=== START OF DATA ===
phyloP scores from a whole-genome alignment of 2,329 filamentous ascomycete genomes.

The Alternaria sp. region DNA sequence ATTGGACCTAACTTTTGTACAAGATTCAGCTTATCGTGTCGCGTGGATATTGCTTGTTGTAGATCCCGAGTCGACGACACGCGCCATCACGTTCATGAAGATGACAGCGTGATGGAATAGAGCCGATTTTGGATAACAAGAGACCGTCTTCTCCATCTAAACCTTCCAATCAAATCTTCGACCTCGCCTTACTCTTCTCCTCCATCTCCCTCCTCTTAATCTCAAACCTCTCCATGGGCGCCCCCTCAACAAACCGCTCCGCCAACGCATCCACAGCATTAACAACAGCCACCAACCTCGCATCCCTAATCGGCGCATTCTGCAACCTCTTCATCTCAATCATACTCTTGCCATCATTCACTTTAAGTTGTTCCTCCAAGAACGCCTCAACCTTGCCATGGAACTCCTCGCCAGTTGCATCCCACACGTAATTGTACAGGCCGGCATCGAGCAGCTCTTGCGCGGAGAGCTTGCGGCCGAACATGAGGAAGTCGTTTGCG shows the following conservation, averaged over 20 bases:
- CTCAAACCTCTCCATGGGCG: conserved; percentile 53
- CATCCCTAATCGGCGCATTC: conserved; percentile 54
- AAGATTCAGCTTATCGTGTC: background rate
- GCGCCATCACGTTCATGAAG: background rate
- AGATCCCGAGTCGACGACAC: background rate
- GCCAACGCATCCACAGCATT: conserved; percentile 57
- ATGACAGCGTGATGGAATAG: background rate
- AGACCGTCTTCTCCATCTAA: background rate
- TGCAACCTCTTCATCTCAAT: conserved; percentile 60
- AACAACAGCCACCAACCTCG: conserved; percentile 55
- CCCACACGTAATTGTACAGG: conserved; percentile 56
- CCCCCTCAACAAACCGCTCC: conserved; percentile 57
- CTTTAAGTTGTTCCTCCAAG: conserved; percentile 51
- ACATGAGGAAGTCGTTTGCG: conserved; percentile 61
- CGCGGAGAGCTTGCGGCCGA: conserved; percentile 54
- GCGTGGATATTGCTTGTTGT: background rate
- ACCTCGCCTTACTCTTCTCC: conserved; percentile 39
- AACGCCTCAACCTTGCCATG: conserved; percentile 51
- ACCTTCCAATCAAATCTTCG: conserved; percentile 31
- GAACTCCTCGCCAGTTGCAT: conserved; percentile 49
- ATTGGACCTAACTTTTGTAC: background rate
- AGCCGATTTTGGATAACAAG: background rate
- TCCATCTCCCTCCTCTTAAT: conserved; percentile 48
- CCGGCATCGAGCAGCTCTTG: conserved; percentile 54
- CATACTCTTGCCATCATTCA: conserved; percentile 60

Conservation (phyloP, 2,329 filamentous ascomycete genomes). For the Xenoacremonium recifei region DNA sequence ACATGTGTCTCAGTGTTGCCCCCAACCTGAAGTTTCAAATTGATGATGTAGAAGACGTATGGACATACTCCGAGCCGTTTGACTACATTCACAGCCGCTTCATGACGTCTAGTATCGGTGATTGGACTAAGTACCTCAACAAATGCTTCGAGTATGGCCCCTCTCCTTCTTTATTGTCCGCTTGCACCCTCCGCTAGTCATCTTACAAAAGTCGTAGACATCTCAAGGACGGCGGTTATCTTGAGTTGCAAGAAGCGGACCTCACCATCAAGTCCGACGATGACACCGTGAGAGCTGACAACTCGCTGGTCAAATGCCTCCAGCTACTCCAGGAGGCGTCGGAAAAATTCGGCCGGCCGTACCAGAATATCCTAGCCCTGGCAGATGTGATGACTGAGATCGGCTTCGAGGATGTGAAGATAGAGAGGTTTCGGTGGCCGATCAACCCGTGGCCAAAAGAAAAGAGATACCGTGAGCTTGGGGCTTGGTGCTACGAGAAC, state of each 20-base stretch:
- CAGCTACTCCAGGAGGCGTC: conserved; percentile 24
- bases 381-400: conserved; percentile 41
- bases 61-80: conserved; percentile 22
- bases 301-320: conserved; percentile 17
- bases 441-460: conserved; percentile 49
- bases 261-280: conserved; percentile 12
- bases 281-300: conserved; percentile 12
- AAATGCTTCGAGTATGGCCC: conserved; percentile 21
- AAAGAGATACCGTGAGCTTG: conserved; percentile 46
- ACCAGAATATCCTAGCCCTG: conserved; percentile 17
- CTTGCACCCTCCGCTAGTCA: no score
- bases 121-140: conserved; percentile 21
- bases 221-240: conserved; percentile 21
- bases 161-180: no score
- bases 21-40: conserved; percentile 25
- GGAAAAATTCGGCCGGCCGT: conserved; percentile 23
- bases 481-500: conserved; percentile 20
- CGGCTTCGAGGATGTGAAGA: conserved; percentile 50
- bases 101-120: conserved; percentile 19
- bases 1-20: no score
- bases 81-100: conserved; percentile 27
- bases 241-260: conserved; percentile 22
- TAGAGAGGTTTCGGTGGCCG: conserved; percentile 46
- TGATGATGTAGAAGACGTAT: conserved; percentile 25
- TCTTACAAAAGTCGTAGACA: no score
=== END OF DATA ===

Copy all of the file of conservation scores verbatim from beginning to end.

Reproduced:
phyloP scores from a whole-genome alignment of 2,329 filamentous ascomycete genomes.

The Alternaria sp. region DNA sequence ATTGGACCTAACTTTTGTACAAGATTCAGCTTATCGTGTCGCGTGGATATTGCTTGTTGTAGATCCCGAGTCGACGACACGCGCCATCACGTTCATGAAGATGACAGCGTGATGGAATAGAGCCGATTTTGGATAACAAGAGACCGTCTTCTCCATCTAAACCTTCCAATCAAATCTTCGACCTCGCCTTACTCTTCTCCTCCATCTCCCTCCTCTTAATCTCAAACCTCTCCATGGGCGCCCCCTCAACAAACCGCTCCGCCAACGCATCCACAGCATTAACAACAGCCACCAACCTCGCATCCCTAATCGGCGCATTCTGCAACCTCTTCATCTCAATCATACTCTTGCCATCATTCACTTTAAGTTGTTCCTCCAAGAACGCCTCAACCTTGCCATGGAACTCCTCGCCAGTTGCATCCCACACGTAATTGTACAGGCCGGCATCGAGCAGCTCTTGCGCGGAGAGCTTGCGGCCGAACATGAGGAAGTCGTTTGCG shows the following conservation, averaged over 20 bases:
- CTCAAACCTCTCCATGGGCG: conserved; percentile 53
- CATCCCTAATCGGCGCATTC: conserved; percentile 54
- AAGATTCAGCTTATCGTGTC: background rate
- GCGCCATCACGTTCATGAAG: background rate
- AGATCCCGAGTCGACGACAC: background rate
- GCCAACGCATCCACAGCATT: conserved; percentile 57
- ATGACAGCGTGATGGAATAG: background rate
- AGACCGTCTTCTCCATCTAA: background rate
- TGCAACCTCTTCATCTCAAT: conserved; percentile 60
- AACAACAGCCACCAACCTCG: conserved; percentile 55
- CCCACACGTAATTGTACAGG: conserved; percentile 56
- CCCCCTCAACAAACCGCTCC: conserved; percentile 57
- CTTTAAGTTGTTCCTCCAAG: conserved; percentile 51
- ACATGAGGAAGTCGTTTGCG: conserved; percentile 61
- CGCGGAGAGCTTGCGGCCGA: conserved; percentile 54
- GCGTGGATATTGCTTGTTGT: background rate
- ACCTCGCCTTACTCTTCTCC: conserved; percentile 39
- AACGCCTCAACCTTGCCATG: conserved; percentile 51
- ACCTTCCAATCAAATCTTCG: conserved; percentile 31
- GAACTCCTCGCCAGTTGCAT: conserved; percentile 49
- ATTGGACCTAACTTTTGTAC: background rate
- AGCCGATTTTGGATAACAAG: background rate
- TCCATCTCCCTCCTCTTAAT: conserved; percentile 48
- CCGGCATCGAGCAGCTCTTG: conserved; percentile 54
- CATACTCTTGCCATCATTCA: conserved; percentile 60

Conservation (phyloP, 2,329 filamentous ascomycete genomes). For the Xenoacremonium recifei region DNA sequence ACATGTGTCTCAGTGTTGCCCCCAACCTGAAGTTTCAAATTGATGATGTAGAAGACGTATGGACATACTCCGAGCCGTTTGACTACATTCACAGCCGCTTCATGACGTCTAGTATCGGTGATTGGACTAAGTACCTCAACAAATGCTTCGAGTATGGCCCCTCTCCTTCTTTATTGTCCGCTTGCACCCTCCGCTAGTCATCTTACAAAAGTCGTAGACATCTCAAGGACGGCGGTTATCTTGAGTTGCAAGAAGCGGACCTCACCATCAAGTCCGACGATGACACCGTGAGAGCTGACAACTCGCTGGTCAAATGCCTCCAGCTACTCCAGGAGGCGTCGGAAAAATTCGGCCGGCCGTACCAGAATATCCTAGCCCTGGCAGATGTGATGACTGAGATCGGCTTCGAGGATGTGAAGATAGAGAGGTTTCGGTGGCCGATCAACCCGTGGCCAAAAGAAAAGAGATACCGTGAGCTTGGGGCTTGGTGCTACGAGAAC, state of each 20-base stretch:
- CAGCTACTCCAGGAGGCGTC: conserved; percentile 24
- bases 381-400: conserved; percentile 41
- bases 61-80: conserved; percentile 22
- bases 301-320: conserved; percentile 17
- bases 441-460: conserved; percentile 49
- bases 261-280: conserved; percentile 12
- bases 281-300: conserved; percentile 12
- AAATGCTTCGAGTATGGCCC: conserved; percentile 21
- AAAGAGATACCGTGAGCTTG: conserved; percentile 46
- ACCAGAATATCCTAGCCCTG: conserved; percentile 17
- CTTGCACCCTCCGCTAGTCA: no score
- bases 121-140: conserved; percentile 21
- bases 221-240: conserved; percentile 21
- bases 161-180: no score
- bases 21-40: conserved; percentile 25
- GGAAAAATTCGGCCGGCCGT: conserved; percentile 23
- bases 481-500: conserved; percentile 20
- CGGCTTCGAGGATGTGAAGA: conserved; percentile 50
- bases 101-120: conserved; percentile 19
- bases 1-20: no score
- bases 81-100: conserved; percentile 27
- bases 241-260: conserved; percentile 22
- TAGAGAGGTTTCGGTGGCCG: conserved; percentile 46
- TGATGATGTAGAAGACGTAT: conserved; percentile 25
- TCTTACAAAAGTCGTAGACA: no score